U.S. is increasingly concerned about reports of chemical-weapons use against civilians in the Syrian city of Aleppo
By Nick Wadhams
The U.S. is increasingly concerned about reports of chemical-weapons use against civilians in the Syrian city of Aleppo, State Department spokeswoman Elizabeth Trudeau said.
Trudeau was responding to a question about reports from Syrian opposition groups that at least two people were killed in a government airstrike using chlorine gas in Aleppo on Aug 10. Trudeau said the U.S. couldn’t confirm the report, while Syrian military officials have denied the claim.
“We are looking into reports of chemical weapons being used against civilians in Aleppo,” Trudeau told reporters Thursday. ‘We’ve noted the trend, we’re increasingly concerned about it, we continue to gather information about it. It’s something we’re monitoring very closely.”
© AFP/File | In the past two years there have been numerous allegations of chemical weapons being used against civilians in Syria, both by President Bashar al-Assad’s regime and the rebels trying to oust him
Amnesty International called the airstrike the third chlorine attack in the last two weeks in Syria. Amnesty researcher Diana Semaan told AP Television that a doctor received 60 people who had been exposed in the alleged attack.
Syria has been repeatedly accused of using chlorine in attacks in the three years since it agreed to dismantle its chemical-weapons program and turned over the last of its stockpiles in 2014. That deal didn’t bar Syria from keeping chlorine, a chemical commonly used for purposes such as water purification, although its use in attacks is banned under the Chemical Weapons Convention.
Chemical weapons attacks in Syria may normalise war crimes, experts warn
A woman and two children have been killed and dozens injured in an alleged chlorine gas attack in Aleppo, doctors have said, as experts warned that the frequent use of chemical weapons in Syria risks normalising war crimes.
There have been dozens of attacks with chlorine gas since Syria officially agreed to give up its weapons stockpile following a 2013 sarin gas assault on a Damascus suburb, rights groups and doctors on the ground said.
The latest reports came as Russia offered to halt fighting for three hours a day to allow aid into besieged parts of the city, but the UN countered by saying it needed at least 48 hours a week to take convoys through heavily bombed and mined roads into eastern Aleppo.
There are still 1.5 million people living in Aleppo, the city that was Syria’s largest before the civil war and is now at the heart of the brutal battle for its future. About 300,000 civilians in rebel-held areas are at grave risk from water shortages and disease as fighting has intensified, said the UN envoy to Syria, Staffan de Mistura.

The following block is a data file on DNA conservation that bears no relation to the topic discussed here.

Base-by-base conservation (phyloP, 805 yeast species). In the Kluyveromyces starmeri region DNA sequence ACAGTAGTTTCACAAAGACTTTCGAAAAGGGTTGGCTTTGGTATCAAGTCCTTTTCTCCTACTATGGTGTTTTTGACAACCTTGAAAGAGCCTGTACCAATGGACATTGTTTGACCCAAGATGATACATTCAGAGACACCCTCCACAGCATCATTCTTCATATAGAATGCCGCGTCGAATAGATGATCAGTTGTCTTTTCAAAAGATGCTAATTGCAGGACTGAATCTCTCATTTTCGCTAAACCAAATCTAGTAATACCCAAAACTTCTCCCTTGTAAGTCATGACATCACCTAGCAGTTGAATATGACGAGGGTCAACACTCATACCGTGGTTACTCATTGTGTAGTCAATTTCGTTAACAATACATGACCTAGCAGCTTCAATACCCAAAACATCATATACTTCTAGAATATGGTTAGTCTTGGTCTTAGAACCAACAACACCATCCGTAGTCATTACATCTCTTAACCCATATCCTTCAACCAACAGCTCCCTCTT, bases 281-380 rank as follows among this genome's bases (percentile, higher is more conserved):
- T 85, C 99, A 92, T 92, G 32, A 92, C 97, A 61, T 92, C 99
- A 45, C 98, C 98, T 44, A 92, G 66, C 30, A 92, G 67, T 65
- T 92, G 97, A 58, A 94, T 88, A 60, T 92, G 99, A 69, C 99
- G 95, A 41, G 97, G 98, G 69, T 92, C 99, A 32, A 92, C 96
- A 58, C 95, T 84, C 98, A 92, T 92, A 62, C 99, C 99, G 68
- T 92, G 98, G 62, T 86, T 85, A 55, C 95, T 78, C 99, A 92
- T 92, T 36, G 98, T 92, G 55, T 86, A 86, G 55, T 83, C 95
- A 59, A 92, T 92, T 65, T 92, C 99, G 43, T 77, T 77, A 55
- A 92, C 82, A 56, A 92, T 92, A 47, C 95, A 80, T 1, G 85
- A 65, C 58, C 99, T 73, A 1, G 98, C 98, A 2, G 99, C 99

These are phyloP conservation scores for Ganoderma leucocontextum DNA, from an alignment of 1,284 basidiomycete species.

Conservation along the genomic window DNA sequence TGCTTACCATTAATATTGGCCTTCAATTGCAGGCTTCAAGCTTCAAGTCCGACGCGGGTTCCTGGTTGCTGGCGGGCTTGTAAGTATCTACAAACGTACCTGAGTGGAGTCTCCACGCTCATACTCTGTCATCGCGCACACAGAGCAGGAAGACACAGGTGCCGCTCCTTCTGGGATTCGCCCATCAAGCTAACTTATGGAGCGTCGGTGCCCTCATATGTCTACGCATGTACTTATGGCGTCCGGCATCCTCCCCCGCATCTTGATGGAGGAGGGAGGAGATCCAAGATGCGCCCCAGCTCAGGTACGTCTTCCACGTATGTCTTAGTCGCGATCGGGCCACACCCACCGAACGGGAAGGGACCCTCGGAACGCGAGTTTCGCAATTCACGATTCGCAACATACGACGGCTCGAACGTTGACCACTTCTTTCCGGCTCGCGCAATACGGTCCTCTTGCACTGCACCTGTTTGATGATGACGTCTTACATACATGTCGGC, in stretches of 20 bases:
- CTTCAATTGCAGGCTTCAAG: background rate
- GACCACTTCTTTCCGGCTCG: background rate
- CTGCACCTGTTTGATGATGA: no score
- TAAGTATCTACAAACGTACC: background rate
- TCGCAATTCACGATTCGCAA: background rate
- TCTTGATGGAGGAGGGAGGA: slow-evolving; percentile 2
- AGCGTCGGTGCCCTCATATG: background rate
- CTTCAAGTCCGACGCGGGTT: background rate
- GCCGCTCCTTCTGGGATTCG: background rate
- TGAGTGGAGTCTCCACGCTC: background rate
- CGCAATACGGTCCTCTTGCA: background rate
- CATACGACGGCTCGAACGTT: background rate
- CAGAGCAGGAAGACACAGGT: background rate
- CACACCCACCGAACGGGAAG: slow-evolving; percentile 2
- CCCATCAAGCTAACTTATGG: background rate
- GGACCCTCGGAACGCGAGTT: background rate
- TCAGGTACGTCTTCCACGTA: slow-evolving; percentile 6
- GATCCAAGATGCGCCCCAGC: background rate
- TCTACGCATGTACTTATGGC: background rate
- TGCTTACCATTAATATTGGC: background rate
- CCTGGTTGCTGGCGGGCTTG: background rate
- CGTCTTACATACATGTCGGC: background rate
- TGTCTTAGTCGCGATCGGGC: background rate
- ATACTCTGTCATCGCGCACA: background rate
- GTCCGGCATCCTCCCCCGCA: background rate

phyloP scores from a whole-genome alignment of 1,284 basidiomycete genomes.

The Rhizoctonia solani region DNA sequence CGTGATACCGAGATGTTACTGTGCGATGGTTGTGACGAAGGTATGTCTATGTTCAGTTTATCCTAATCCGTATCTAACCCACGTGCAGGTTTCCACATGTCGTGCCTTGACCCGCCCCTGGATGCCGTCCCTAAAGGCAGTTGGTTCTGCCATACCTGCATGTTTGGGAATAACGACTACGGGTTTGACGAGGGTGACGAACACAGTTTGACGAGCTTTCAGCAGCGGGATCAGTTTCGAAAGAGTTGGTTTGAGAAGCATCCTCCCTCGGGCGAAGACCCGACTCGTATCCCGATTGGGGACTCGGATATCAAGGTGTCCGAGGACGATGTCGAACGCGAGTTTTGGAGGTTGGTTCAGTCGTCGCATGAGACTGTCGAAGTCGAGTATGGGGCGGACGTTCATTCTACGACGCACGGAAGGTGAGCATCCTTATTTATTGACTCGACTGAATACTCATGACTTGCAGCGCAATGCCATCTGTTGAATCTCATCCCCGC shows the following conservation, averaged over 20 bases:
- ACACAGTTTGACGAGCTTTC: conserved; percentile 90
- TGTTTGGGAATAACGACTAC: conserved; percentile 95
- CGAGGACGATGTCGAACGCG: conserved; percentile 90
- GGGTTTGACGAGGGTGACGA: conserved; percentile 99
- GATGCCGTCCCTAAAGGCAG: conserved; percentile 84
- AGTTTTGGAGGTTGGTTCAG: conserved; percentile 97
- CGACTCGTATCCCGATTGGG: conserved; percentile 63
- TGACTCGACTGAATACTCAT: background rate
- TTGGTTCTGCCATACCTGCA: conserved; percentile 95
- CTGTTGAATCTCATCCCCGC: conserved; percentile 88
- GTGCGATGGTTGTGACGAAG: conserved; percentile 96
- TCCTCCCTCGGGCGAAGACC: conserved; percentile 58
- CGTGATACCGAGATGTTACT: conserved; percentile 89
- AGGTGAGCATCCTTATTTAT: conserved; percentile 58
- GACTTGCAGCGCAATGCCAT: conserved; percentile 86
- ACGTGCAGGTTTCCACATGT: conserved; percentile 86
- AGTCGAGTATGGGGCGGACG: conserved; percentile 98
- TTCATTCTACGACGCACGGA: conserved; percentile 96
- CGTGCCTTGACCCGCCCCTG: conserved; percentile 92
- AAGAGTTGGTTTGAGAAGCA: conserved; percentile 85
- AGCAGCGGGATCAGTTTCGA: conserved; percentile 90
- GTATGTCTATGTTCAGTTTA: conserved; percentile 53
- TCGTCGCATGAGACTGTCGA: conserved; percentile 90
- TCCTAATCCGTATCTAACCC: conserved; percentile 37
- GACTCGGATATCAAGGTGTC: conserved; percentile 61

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Asked about the chemical attack on the Aleppo district of Zubdiya, he said there was a lot of evidence that it took placeand it would constitute a war crime if chlorine gas was used, but he added that it was not his remit to verify the attack. “If it did take place, it is a war crime and as such it would require everyone … to address it immediately,” he said.
Last week, doctors in the neighbouring province of Idlib said they had treated more than two dozen patients following a suspected chlorine attack on the town of Saraqeb.
The challenge of verifying the use of chemical weapons in a war zone, particularly chlorine – which disperses rapidly and does not leave a unique chemical trace when used as a weapon – has hampered efforts to track their use.
However, a global chemical weapons watchdog, the Organisation for the Prohibition of Chemical Weapons, said it was confident that chlorine gas had been used as a weapon in past incidents.
It did not apportion blame but its a report into one attack that resulted in 13 deaths said 32 of the 37 people interviewed “saw or heard the sound of a helicopter over the village at the time of the attack with barrel bombs containing toxic chemicals”. The US ambassador to the UN, Samantha Power, tweeted in response that “only Syrian regime uses [helicopters]”.
The Syrian government denies using chemical weapons. Since the US president, Barack Obama, stepped back from enforcing his “red line” on their use, attacks have drawn nothing more than public condemnation from western leaders.
Although most recent attacks have been relatively small, the toll of dead and maimed civilians and activists is mounting and experts are concerned that the use of chemical weapons is no longer as shocking as it was a few years ago.
“There is certainly a huge risk of normalising [the use of chemical weapons],” said Richard Guthrie, a British chemical weapons expert who has raised concerns about the wider impacts of Syria’s continued use of toxins as weapons.
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